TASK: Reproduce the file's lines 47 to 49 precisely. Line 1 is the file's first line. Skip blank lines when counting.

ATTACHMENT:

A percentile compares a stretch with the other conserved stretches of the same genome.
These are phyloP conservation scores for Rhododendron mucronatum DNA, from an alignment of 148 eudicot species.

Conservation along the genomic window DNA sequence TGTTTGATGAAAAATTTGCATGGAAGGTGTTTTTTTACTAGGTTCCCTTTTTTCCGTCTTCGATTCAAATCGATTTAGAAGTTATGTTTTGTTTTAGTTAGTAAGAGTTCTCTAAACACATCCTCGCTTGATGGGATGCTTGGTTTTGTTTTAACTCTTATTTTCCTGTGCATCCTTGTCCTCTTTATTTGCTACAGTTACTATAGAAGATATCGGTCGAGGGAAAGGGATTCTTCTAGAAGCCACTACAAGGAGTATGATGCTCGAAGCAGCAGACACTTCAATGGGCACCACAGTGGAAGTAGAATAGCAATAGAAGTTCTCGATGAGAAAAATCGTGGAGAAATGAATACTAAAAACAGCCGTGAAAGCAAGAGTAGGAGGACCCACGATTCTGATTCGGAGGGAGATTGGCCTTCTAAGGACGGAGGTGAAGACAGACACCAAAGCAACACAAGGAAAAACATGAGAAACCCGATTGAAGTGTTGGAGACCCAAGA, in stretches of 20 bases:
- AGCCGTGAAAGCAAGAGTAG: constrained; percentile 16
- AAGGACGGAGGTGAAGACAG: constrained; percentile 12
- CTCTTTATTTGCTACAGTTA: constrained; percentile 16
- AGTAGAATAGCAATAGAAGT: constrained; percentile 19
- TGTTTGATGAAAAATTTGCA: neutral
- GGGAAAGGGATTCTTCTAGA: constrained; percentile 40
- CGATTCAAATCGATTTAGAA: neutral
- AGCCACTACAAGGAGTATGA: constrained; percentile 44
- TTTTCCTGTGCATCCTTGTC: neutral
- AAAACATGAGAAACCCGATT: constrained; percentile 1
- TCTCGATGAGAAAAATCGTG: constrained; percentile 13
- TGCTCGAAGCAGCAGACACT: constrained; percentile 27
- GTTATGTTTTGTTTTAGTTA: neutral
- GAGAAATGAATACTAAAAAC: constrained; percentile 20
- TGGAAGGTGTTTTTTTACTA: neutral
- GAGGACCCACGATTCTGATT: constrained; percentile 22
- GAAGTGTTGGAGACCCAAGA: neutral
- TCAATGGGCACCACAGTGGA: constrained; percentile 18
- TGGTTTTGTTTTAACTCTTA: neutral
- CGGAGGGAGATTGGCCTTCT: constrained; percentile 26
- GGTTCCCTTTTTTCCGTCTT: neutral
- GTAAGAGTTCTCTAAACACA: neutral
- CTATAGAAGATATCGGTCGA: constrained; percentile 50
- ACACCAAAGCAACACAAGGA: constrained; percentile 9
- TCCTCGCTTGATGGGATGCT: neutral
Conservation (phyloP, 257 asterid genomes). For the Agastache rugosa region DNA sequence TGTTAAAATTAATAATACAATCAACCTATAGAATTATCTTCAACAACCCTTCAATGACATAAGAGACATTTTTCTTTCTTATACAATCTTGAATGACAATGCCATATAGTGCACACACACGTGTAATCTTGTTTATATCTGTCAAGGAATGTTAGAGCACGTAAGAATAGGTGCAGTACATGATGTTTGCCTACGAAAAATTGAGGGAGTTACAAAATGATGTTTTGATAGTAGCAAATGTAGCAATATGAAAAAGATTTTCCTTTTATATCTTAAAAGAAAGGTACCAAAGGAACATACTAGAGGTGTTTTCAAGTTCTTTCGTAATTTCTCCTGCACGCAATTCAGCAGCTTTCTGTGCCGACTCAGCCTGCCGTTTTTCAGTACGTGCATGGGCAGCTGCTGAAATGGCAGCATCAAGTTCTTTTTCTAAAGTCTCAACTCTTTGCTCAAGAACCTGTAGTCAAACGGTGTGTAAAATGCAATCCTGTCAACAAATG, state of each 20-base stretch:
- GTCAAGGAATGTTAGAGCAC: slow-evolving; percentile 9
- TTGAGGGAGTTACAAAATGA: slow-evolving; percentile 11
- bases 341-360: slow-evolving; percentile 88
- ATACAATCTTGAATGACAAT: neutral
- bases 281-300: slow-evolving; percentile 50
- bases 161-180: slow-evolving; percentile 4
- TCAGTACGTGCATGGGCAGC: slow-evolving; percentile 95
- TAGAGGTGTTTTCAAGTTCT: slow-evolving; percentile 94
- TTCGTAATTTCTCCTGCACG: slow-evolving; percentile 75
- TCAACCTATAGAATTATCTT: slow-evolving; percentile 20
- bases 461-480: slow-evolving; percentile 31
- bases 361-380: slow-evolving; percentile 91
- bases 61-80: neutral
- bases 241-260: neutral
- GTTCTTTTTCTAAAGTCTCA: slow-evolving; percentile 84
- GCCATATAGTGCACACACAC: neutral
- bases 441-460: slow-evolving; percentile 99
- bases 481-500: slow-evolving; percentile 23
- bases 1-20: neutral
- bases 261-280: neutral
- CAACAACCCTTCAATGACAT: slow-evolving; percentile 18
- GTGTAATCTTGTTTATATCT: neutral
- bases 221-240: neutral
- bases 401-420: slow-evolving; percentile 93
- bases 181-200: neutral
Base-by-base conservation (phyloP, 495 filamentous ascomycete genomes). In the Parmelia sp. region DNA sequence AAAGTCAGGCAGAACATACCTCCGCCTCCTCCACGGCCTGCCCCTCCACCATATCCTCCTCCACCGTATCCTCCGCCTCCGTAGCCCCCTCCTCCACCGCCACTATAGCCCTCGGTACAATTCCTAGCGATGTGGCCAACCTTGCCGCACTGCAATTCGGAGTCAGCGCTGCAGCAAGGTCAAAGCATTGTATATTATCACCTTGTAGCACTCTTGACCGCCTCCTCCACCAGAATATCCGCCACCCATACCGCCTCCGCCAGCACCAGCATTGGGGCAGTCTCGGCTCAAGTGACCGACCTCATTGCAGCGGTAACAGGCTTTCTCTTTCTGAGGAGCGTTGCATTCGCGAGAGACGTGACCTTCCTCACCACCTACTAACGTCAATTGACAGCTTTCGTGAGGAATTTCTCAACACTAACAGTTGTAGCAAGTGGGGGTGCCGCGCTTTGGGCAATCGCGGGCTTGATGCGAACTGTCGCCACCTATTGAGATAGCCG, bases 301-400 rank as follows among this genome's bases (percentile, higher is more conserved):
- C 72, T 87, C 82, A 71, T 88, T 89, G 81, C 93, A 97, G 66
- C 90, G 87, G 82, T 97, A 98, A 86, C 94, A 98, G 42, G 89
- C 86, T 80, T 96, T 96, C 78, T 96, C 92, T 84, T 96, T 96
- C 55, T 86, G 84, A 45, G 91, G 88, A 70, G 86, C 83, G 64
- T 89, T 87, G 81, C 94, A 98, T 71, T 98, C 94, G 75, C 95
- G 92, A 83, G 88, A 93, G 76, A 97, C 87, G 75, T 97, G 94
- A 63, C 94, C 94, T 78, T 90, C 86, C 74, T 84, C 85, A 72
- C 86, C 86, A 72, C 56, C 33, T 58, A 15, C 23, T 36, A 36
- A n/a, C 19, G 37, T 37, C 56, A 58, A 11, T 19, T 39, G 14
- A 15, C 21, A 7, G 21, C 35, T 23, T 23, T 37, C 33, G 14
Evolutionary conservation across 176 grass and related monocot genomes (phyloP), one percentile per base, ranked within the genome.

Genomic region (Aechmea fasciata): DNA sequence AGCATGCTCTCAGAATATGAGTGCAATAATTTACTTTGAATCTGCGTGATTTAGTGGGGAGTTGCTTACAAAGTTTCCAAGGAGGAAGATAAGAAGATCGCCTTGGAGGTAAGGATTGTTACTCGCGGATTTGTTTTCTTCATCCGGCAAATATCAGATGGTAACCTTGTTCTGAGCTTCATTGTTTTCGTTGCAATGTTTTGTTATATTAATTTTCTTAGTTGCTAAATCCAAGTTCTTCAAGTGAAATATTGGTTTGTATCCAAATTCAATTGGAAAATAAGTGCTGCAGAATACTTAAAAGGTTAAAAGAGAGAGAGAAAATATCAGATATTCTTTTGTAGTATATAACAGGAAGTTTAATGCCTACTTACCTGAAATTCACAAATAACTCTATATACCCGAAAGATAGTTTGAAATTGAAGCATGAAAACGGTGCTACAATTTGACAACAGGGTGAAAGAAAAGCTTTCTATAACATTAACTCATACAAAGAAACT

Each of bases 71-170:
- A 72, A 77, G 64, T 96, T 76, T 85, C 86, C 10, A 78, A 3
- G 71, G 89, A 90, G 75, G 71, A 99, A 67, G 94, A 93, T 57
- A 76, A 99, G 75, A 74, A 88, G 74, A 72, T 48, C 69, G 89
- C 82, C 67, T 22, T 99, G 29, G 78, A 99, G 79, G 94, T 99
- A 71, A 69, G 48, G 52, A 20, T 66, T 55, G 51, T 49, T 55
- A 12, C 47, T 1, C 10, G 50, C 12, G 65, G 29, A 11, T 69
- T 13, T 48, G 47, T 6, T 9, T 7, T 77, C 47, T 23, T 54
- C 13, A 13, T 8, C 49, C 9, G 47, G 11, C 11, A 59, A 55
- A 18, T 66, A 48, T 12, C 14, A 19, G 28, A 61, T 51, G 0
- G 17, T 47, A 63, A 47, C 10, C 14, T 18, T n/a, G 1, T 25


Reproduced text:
- bases 481-500: slow-evolving; percentile 23
- bases 1-20: neutral
- bases 261-280: neutral